Lisa Reynolds, MD
Oregon Coronavirus Update (Part 1) Cases/Deaths/Vaccines
Lisa Reynolds, MD, pediatrician and Representative-Elect for Oregon House District 36.
Lisa’s Oregon Coronavirus Update Summary: Oregon is seeing a slow in the spread of COVID! There is overall a downward trend in COVID cases everywhere. This is good news although we brace for a spike in cases due to Christmas travel. Not good news? The vaccine roll out is slow.
COVID in the World
Cases: 82 million; Deaths: 1.7 m (trend is downward)
COVID in the US
Cases: 19.5 m; Deaths: 339,000 (trend is downward)
(pace: 200,000 cases/day; 3,600 deaths/day; our 14 day case count is down 11% compared with previous 2 wks)
There will invariably be an uptick in cases and deaths due to holiday travel, which was brisk.
The US makes up 4.4% of the world’s population, but we make up about 20% (19%) of the world’s deaths. And we are the richest, most advanced country in the world. Our public health system is broken and has failed miserably. And yes this in part due to Trump’s politicization of masks and of social distancing and the underfunding of COVID testing and control measures.
COVID in Oregon
Oregon COVID Cases: 111,000 (2600/100K) - we are averaging 1000 cases/day; down 30%. Our Rt is 0.88, which means that for every case of COVID, fewer than on person catches it from that person! This is a huge success! Let’s hope it’s not a statistical glitch (under-reporting cases/tests/etc). [https://rt.live] Furthermore, our hospitalization count is down. Long story short, the restrictions placed on high risk counties seem to be working!
Oregon COVID Deaths: 1500 (35/100K); down 43%. We continue to be among the 10 best in the nation for cases and for deaths.
We need to prepare for an increase in cases and deaths resulting from holiday travel, which was brisk. Portland International airport had its busiest travel day on Sunday Dec 27 since the March stay home orders.
Governor Brown’s Framework for County COVID risk and Associated Restrictions
Starting Jan 1, five counties in the extreme risk category have been downgraded to high risk. This means some of the restrictions in those counties have been loosened. The Tri-county area continues in the Extreme risk category. Here is a list of counties and their statuses.
TriCounty area (Extreme Risk):
Limiting restaurants and bars to take-out and outdoor dining only.
Closing gyms and other indoor recreational facilities, museums, and indoor entertainment like theaters.
Outdoor recreational facilities, zoos, gardens, and entertainment venues with strict numbers (<50). City parks and playgrounds will remain open.
Requiring all businesses to mandate that employees work from home when possible, and to close offices to the public.
Limiting grocery and retail stores to 50% capacity and encouraging curbside pickup service.
Prohibiting visits at nursing homes and other long-term care facilities.
Limiting social get togethers, whether indoors or out, to no more than six people from two households.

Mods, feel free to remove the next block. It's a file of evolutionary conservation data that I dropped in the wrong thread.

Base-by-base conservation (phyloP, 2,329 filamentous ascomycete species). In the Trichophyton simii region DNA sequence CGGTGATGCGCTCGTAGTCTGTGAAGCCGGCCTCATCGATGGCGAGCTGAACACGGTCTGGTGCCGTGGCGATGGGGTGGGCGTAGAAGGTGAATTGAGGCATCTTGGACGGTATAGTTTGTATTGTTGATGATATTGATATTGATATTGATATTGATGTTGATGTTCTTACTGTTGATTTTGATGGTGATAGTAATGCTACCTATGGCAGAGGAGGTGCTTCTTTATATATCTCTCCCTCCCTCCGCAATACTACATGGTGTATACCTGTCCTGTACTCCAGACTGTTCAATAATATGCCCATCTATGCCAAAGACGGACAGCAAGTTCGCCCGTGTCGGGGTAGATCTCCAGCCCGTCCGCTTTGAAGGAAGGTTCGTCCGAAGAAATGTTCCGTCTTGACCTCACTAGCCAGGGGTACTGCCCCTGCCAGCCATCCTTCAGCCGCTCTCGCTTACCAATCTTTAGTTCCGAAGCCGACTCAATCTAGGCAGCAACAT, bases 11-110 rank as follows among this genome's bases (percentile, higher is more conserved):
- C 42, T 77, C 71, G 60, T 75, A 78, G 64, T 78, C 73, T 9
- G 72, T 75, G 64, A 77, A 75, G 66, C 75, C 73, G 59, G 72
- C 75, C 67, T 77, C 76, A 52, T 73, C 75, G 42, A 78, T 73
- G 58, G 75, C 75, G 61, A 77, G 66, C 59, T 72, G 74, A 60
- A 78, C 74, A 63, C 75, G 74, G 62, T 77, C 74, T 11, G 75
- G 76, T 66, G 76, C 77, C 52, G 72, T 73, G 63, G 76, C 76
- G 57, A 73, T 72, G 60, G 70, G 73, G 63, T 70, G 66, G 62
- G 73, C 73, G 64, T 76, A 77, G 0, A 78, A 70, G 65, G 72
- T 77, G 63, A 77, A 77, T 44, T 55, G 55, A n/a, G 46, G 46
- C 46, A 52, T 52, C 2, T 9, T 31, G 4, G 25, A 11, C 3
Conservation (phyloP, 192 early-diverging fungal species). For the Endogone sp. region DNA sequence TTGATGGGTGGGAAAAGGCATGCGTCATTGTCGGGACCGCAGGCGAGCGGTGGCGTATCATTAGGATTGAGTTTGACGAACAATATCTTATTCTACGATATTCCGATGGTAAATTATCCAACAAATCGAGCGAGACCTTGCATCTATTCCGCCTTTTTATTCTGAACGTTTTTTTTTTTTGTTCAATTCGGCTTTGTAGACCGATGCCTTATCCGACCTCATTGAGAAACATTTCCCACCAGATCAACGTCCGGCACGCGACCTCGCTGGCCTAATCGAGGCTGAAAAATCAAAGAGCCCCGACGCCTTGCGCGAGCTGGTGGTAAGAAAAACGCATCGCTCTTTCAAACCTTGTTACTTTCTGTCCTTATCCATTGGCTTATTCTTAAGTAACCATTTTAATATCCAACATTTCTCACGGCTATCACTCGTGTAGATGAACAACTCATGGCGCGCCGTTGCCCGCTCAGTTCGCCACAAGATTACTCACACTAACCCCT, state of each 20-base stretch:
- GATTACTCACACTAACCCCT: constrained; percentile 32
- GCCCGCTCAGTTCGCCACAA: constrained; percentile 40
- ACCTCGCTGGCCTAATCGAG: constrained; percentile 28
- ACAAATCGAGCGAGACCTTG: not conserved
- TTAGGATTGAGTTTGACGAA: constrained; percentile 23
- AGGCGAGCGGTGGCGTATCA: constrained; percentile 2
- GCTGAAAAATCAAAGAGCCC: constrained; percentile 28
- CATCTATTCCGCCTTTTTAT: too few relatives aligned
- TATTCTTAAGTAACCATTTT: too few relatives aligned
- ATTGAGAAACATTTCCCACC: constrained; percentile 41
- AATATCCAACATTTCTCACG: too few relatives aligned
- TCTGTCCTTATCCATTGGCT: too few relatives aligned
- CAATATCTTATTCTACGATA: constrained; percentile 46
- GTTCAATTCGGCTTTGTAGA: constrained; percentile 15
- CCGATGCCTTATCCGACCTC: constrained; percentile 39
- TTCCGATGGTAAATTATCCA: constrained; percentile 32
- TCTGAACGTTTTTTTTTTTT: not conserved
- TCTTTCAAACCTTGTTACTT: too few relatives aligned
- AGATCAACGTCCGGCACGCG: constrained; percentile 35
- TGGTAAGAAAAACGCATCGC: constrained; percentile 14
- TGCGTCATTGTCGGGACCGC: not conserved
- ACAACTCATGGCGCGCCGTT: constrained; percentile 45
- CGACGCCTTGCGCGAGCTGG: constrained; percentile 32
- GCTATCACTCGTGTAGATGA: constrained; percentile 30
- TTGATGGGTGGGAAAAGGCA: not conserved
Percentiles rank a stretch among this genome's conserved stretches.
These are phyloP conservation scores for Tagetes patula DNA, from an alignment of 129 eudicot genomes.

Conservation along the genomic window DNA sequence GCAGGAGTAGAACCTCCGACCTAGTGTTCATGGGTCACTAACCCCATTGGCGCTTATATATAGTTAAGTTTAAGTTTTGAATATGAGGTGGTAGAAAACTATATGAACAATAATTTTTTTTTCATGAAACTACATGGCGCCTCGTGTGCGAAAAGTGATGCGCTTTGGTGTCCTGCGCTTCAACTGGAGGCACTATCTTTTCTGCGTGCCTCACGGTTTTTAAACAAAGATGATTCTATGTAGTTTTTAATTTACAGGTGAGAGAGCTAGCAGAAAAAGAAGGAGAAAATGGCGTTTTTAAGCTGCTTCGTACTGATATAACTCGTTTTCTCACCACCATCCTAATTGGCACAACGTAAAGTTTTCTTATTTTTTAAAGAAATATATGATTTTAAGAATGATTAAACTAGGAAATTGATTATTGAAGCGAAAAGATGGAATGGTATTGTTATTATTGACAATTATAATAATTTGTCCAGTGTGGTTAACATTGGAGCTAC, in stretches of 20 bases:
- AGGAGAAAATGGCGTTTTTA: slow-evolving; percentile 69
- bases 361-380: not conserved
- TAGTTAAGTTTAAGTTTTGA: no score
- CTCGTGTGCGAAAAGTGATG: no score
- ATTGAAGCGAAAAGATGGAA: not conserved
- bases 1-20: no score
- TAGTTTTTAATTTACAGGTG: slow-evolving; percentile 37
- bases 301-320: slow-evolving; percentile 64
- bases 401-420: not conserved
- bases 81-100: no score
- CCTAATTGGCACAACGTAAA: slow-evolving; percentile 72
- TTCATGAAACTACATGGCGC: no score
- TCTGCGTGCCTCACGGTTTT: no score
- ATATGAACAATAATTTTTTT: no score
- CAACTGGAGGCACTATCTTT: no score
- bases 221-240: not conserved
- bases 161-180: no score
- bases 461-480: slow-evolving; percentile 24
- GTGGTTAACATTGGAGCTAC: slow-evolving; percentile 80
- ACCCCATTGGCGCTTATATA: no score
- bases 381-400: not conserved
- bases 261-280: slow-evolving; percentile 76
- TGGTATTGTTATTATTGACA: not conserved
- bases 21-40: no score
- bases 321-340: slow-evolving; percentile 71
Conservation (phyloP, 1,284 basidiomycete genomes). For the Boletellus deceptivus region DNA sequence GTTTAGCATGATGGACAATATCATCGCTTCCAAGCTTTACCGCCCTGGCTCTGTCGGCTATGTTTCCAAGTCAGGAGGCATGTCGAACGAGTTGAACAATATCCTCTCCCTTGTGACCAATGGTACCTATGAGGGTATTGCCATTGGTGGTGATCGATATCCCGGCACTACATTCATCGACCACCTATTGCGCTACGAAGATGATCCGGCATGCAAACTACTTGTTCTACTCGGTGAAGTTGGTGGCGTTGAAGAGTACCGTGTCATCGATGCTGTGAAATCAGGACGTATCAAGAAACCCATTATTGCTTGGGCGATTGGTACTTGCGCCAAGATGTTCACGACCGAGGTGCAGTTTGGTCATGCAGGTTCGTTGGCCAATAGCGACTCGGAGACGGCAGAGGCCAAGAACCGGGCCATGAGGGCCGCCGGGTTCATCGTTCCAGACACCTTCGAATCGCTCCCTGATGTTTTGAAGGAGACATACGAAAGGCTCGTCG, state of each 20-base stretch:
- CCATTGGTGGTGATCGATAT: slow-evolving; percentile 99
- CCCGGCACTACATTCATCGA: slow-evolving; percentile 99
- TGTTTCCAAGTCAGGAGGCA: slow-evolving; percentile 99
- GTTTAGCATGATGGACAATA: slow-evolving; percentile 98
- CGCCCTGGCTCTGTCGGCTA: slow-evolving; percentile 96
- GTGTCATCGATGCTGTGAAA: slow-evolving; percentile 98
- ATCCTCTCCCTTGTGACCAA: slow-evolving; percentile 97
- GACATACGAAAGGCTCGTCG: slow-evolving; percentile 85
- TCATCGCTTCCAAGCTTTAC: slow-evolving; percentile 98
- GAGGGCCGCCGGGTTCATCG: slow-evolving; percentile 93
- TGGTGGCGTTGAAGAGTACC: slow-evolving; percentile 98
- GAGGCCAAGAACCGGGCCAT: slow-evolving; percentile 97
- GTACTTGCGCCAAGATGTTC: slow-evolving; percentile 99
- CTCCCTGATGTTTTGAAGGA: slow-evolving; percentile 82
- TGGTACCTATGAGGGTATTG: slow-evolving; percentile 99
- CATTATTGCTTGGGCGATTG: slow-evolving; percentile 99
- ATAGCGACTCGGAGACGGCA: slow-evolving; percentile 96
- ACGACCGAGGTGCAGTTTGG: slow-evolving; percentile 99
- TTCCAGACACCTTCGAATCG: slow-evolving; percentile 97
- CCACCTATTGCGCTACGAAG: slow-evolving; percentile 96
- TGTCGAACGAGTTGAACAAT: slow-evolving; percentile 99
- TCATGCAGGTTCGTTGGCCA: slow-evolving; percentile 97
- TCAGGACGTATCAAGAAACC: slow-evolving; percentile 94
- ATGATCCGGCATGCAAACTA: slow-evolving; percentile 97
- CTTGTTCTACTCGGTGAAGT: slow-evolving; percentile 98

Limiting worship services (worship/funerals) to 25% or 100 people when indoors and 150 people when outdoors.
WA, CA and OR have asked folks to refrain from non essential travel and to quarantine for 14 days upon arrival from out of state.
First, I received my COVID vaccine last night. I am incredibly grateful. (Moderna, dose #1).
Second, I am dismayed, but not too surprised, at the lackluster rates at which we (US and Oregon) are getting vaccines into people’s arms. We must do better - at these rates, it will take 3-4 years to provide sufficient immunity to save lives, livelihoods, and get kids back into school.
US: 2.8 million doses of COVID vaccine had been given out of 12.4 million doses sent to states (Moderna and Pfizer/BioNTech vaccines combined). 22% CDC Covid Vaccine Tracker
Oregon: As of 12/29 (31,380/131,575) we are at 24%. While OHA has a vaccine plan, they do not have goals of vaccines administered per day. OHA tracker.
Administering the vaccine strains an already stretched public health system. In Oregon, we have seen challenges in doing sufficient testing and contact tracing. And now we are adding this new job. Fortunately, state and federal resources (dollars) are being allocated as well. Still we need a robust system to quickly accelerate our vaccine rates. This is an all hands on deck, need-to-think-out-of-the-box moment. Stay tuned.
The federal government has contracted with pharmacy chains to help with vaccine distribution (Costco, Walgreens, etc). They will send teams of pharmacists and staff into nursing homes to administer the vaccines.
Moderna v Pfizer (article): note: states do not have control over which vaccine they receive at this time.
Both Moderna and Pfizer vaccine show 94-95% effectiveness at preventing severe COVID disease. It’s not clear if a vaccinated individual could still get mild or asymptomatic COVID. If so, even a vaccinated person may shed COVID virus. As we know, our precautions (masking/handwashing/distancing) must stay in place for a long time (at the very least, until we have 80-90% vaccination rates).
Cold Chain Storage
Moderna: Ship at -4 degrees Fahrenheit (regular freezer); after thawing, can be stored in refrigerator for 30 days, room temperature for 12 hours
Pfizer/BioNTech: Ship at -94 degrees F (ultra cold freezer). Pfizer (with the help of UPS) has a specially designed dry ice box, which, when kept sealed, will keep the vaccine at the required temperature for 10 days. This box also has a temperature monitor and a GPS tracking device. After thawing, vaccine must be used in 5 days.
Moderna: 100 doses; distributed in 10 dose vials (each dose 100 mcg of vaccine)
Pfizer: 975 doses (a more cumbersome process); distributed in 5 dose vials (each dose: 30 mcg)
Second doses (first dose confers approx 50% protection, vs 94-95% for two doses)
Moderna: 28 days after first dose (can be longer)
Pfizer: 21 days after first dose (can be longer)